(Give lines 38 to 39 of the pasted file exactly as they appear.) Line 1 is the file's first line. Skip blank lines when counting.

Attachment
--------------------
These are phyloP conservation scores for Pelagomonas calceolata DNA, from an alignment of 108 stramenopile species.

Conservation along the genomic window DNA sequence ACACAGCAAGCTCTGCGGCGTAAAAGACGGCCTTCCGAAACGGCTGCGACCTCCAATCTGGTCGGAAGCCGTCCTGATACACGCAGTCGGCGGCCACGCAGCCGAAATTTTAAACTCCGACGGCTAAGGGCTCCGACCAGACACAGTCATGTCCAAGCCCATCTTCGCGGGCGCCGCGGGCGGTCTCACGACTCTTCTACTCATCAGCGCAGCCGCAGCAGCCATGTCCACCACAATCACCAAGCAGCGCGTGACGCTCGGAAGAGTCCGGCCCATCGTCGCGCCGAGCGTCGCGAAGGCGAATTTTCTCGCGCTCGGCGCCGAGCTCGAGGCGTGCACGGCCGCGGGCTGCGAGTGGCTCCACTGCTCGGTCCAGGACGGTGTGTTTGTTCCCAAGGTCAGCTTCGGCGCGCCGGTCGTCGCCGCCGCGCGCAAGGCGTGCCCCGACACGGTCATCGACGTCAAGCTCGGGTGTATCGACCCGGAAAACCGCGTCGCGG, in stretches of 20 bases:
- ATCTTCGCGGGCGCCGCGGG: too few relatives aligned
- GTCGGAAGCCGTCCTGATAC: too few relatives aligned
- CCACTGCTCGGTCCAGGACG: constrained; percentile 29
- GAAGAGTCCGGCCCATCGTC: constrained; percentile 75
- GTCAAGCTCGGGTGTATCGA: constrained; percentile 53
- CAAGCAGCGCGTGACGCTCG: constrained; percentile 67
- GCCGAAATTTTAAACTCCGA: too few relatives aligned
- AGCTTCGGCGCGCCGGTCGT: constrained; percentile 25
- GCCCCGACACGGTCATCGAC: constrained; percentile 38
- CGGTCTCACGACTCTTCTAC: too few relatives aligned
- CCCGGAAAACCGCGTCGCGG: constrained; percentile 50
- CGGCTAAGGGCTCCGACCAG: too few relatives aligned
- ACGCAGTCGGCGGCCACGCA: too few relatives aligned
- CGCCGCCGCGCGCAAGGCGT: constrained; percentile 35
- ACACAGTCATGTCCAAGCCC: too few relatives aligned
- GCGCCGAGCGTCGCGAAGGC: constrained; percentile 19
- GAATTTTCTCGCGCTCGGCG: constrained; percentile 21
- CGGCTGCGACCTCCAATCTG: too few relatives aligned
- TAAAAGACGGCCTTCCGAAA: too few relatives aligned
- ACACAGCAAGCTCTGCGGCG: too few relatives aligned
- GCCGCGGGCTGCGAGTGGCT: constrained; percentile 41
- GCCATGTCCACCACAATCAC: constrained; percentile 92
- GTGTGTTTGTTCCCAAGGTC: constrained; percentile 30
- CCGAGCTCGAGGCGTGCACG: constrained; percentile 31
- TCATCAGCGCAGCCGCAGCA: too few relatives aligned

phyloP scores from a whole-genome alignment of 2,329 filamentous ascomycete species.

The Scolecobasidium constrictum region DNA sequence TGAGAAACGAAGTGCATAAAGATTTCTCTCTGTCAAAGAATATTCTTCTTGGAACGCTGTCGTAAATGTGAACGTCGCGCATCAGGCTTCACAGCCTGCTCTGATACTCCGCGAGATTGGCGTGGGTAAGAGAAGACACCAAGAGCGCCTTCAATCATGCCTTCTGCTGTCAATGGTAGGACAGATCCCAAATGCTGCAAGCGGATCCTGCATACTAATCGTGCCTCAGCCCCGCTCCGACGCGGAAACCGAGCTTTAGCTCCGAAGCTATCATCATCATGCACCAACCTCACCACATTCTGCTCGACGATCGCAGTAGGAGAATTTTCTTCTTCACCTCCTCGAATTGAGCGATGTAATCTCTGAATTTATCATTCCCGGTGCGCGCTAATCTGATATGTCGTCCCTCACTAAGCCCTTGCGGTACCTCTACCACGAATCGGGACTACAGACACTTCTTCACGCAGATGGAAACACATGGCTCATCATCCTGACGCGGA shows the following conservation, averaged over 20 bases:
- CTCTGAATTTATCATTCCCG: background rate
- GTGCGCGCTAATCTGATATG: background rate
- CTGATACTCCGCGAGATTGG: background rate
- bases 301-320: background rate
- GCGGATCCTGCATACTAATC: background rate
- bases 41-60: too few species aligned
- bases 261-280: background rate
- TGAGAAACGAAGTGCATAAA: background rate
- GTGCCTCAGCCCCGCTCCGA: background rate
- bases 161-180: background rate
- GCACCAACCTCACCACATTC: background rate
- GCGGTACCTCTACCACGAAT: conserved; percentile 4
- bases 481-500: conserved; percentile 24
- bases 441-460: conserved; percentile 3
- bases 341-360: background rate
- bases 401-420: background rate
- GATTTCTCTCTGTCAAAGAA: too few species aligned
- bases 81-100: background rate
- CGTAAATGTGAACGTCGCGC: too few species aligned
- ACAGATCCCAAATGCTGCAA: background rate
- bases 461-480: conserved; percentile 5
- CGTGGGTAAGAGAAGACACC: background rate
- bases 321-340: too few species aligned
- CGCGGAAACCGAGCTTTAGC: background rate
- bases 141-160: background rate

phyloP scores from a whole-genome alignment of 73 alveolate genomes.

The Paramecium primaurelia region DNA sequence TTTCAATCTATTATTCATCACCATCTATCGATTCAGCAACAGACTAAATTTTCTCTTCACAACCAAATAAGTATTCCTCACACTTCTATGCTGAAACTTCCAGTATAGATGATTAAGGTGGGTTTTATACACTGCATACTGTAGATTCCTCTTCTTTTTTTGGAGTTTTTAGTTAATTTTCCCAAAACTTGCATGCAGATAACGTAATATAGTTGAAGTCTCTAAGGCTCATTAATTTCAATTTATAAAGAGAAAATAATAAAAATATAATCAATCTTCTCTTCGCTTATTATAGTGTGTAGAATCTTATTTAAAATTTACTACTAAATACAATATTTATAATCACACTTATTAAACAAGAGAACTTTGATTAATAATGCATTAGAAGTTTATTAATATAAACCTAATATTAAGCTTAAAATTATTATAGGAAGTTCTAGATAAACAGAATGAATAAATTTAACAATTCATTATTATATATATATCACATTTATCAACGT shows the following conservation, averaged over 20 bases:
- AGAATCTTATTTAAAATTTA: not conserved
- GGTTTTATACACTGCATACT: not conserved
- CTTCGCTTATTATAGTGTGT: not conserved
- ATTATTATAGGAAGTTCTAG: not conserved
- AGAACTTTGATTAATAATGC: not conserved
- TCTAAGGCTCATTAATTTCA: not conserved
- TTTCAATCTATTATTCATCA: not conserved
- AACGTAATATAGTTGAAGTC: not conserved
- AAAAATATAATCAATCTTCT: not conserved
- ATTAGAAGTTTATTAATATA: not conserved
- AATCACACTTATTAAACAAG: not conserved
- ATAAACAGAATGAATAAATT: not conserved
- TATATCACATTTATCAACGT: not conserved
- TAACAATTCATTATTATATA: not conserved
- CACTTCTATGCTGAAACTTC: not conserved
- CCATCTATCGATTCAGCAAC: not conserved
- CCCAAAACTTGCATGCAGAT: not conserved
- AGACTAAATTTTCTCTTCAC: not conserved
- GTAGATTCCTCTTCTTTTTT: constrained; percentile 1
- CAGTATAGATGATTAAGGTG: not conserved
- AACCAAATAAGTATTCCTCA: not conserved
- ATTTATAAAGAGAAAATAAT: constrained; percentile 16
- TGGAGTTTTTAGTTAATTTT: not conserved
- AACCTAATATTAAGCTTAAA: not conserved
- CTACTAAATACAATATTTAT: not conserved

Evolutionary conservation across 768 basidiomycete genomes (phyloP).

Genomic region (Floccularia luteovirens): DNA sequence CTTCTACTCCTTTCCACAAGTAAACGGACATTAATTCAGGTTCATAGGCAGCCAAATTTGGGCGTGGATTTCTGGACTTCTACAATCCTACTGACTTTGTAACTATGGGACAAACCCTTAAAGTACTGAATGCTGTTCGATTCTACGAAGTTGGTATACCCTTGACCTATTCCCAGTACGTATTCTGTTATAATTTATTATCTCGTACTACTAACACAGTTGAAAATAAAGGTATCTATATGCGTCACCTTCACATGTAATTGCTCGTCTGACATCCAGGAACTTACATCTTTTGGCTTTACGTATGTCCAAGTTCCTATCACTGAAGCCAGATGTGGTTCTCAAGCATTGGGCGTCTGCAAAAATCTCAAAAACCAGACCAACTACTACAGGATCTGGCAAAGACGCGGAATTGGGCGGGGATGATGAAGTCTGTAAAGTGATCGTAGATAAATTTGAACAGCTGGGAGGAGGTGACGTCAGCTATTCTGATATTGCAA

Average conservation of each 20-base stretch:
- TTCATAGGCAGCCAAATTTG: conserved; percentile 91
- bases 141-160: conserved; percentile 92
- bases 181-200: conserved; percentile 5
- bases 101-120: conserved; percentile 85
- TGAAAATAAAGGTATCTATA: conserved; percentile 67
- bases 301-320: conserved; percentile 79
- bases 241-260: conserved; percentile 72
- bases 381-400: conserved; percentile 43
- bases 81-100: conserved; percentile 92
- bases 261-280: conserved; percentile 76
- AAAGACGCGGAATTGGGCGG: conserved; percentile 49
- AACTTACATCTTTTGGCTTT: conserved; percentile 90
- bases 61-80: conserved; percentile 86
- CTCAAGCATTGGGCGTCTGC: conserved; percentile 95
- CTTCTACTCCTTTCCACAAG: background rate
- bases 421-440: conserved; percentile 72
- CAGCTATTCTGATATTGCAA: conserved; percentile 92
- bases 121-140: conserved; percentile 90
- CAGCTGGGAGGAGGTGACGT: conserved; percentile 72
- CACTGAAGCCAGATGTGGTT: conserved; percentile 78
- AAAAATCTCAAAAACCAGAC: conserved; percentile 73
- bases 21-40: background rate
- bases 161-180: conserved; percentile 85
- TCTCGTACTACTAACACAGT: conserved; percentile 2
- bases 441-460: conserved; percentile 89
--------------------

- GTGCCTCAGCCCCGCTCCGA: background rate
- bases 161-180: background rate